We had been speaking to small motley crowd of villagers when an old woman reached out for us and led us away. We crisscrossed our way amidst kutcha houses (houses made of mud and not mortar and bricks). She seemed desperate to take us to our house. Upon reaching the house we met the sisters Srilakshmi, 11 years old and a specially abled girl and her younger sister Swathi, 9 years old who studies in Mandal Perished Upper Primary School (MPUP) school in the village. They also have a younger brother who studies in UKG.
The family used to own one acre of land on which they cultivated chillies and cotton, however due to some virus infection, they suffered a bad crop and had to sell their property. The parents now work in the farms owned by others. Earlier, during the chilli harvest season, Swathi accompanied them to work and took care of her elder sister in the remaining time. This resulted in her missing school extensively. However, it was through the counselling efforts of Save the Children’s ground personnel that the family was made to realise the importance of education and make Swathi re-start her studies. For the elder daughter, Srilakshmi, the parents had applied for a disability pension scheme but, were unsuccessful in getting it due to denial of authorities.
While the parents worked in farms, Swathi had to drop out to take care of her sister Srilakshmi who is polio affected. She can speak, however, there is no clarity in her speech. The family members understand her emotions and requirements and are able to help her. Srilakshmi’ story is slightly different from the other children as she has never been to school in her entire life because of her disability.
“Even if we drop her till school and pick her up, what about the time that she is there in school? There are no proper sanitation facilities available (in school), how do we leave her there?”, says her grandmother Padmamma. The predicament faced by children such as Srilakshmi presents us with an entirely different range of issues in the Child Protection thematic area.
While, we work with children working in chilli farms and endeavour to mainstream them in schools, what about the ones who cannot be accommodated in the mainstream school in the first place? Schools especially in rural hamlets like Gurjala are not equipped and trained in infrastructure and teaching facilities to cater to such children. But these children too have the right to be educated, to access an environment which is child friendly and provides them with suitable opportunities, to grow and develop on similar lines as their counterparts. They too have the right to learn beyond the four boundaries of their houses.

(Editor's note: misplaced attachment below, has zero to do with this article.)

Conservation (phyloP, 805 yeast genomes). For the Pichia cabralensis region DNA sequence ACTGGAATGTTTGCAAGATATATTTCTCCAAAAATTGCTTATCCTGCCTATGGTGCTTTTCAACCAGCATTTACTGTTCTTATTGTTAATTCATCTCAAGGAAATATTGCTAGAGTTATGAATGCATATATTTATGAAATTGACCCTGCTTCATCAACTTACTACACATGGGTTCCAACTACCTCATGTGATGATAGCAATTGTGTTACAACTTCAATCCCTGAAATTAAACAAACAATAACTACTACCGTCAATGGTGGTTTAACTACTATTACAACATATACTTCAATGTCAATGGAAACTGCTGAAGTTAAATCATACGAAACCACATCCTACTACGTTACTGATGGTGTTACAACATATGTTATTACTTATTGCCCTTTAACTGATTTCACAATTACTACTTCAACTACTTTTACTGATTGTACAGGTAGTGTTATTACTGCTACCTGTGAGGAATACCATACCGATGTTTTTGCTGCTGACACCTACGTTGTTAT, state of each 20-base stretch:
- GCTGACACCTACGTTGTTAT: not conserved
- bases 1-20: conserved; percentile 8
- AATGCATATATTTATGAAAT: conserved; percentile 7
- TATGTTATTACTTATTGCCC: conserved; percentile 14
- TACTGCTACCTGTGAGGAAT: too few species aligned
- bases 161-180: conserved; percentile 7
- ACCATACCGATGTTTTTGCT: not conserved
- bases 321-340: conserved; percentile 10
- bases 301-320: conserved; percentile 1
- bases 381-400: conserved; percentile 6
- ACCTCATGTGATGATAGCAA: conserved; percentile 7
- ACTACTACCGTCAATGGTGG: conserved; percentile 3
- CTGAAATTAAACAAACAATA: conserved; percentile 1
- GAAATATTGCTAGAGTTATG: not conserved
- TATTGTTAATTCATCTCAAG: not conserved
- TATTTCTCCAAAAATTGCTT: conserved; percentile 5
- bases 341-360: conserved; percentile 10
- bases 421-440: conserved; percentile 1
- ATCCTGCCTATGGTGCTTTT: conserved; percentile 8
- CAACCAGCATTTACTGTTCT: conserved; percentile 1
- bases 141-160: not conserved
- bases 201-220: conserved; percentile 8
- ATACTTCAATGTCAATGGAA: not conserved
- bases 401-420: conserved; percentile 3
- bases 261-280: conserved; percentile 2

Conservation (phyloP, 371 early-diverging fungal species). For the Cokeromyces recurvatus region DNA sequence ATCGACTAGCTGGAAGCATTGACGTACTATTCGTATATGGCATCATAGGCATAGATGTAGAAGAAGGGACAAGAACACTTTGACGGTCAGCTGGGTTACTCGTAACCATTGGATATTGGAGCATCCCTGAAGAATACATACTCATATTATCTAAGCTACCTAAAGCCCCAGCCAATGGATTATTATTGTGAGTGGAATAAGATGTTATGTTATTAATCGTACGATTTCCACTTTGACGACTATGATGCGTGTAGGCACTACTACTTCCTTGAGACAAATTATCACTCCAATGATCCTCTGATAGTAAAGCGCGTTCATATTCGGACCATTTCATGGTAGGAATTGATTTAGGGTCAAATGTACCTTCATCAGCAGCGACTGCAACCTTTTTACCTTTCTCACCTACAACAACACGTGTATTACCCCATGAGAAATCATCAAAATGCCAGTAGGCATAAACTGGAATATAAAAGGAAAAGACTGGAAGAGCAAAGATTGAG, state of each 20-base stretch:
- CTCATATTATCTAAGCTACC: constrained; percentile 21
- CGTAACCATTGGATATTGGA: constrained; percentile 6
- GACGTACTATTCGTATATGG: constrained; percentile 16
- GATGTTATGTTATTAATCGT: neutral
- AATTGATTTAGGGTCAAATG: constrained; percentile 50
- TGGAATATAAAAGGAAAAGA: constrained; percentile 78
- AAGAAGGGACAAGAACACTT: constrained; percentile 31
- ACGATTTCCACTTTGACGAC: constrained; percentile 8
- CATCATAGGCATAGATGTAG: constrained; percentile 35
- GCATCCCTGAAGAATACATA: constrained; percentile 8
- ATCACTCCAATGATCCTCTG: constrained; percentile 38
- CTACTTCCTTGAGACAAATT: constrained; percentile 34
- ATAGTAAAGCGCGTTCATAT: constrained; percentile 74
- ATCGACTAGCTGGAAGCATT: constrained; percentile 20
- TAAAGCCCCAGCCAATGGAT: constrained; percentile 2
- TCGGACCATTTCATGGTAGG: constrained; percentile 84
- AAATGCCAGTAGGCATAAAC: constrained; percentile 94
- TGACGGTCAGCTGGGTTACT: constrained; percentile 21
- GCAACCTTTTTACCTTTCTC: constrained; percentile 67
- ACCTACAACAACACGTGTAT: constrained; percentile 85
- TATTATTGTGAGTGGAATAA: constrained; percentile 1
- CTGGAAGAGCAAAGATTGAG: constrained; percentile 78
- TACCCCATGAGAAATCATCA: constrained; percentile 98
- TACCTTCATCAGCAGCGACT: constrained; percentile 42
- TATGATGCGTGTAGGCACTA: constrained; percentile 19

While cities and developed hubs have organisations working for the specially abled, the work and access to remote hinterlands is still limited. However, teaching aspects of self-protection to such children and making them independent is all the more important as they are more vulnerable than the others. The hour of the need is to be more inclusive, to have teachers skilled in a way that they are able to cater to specially abled children along with the regular ones, to have the basic infrastructure (sanitation) designed in manner enabling them to come to schools.
So far the family has not been able to access disability pension because of their allegiance to an opposition political party at the village level, as a result of which the revenue division authorities in power are unwilling to sanction the scheme’s benefits to the family. However, Save the Children working for child rights has met with Mandal Revenue Officer (MRO) and Village Revenue Officer (VRO) and are in continuous talks with them to facilitate receiving a tri-cycle and disability pension for Sri Lakshmi which is a requirement and something that she is entitled to.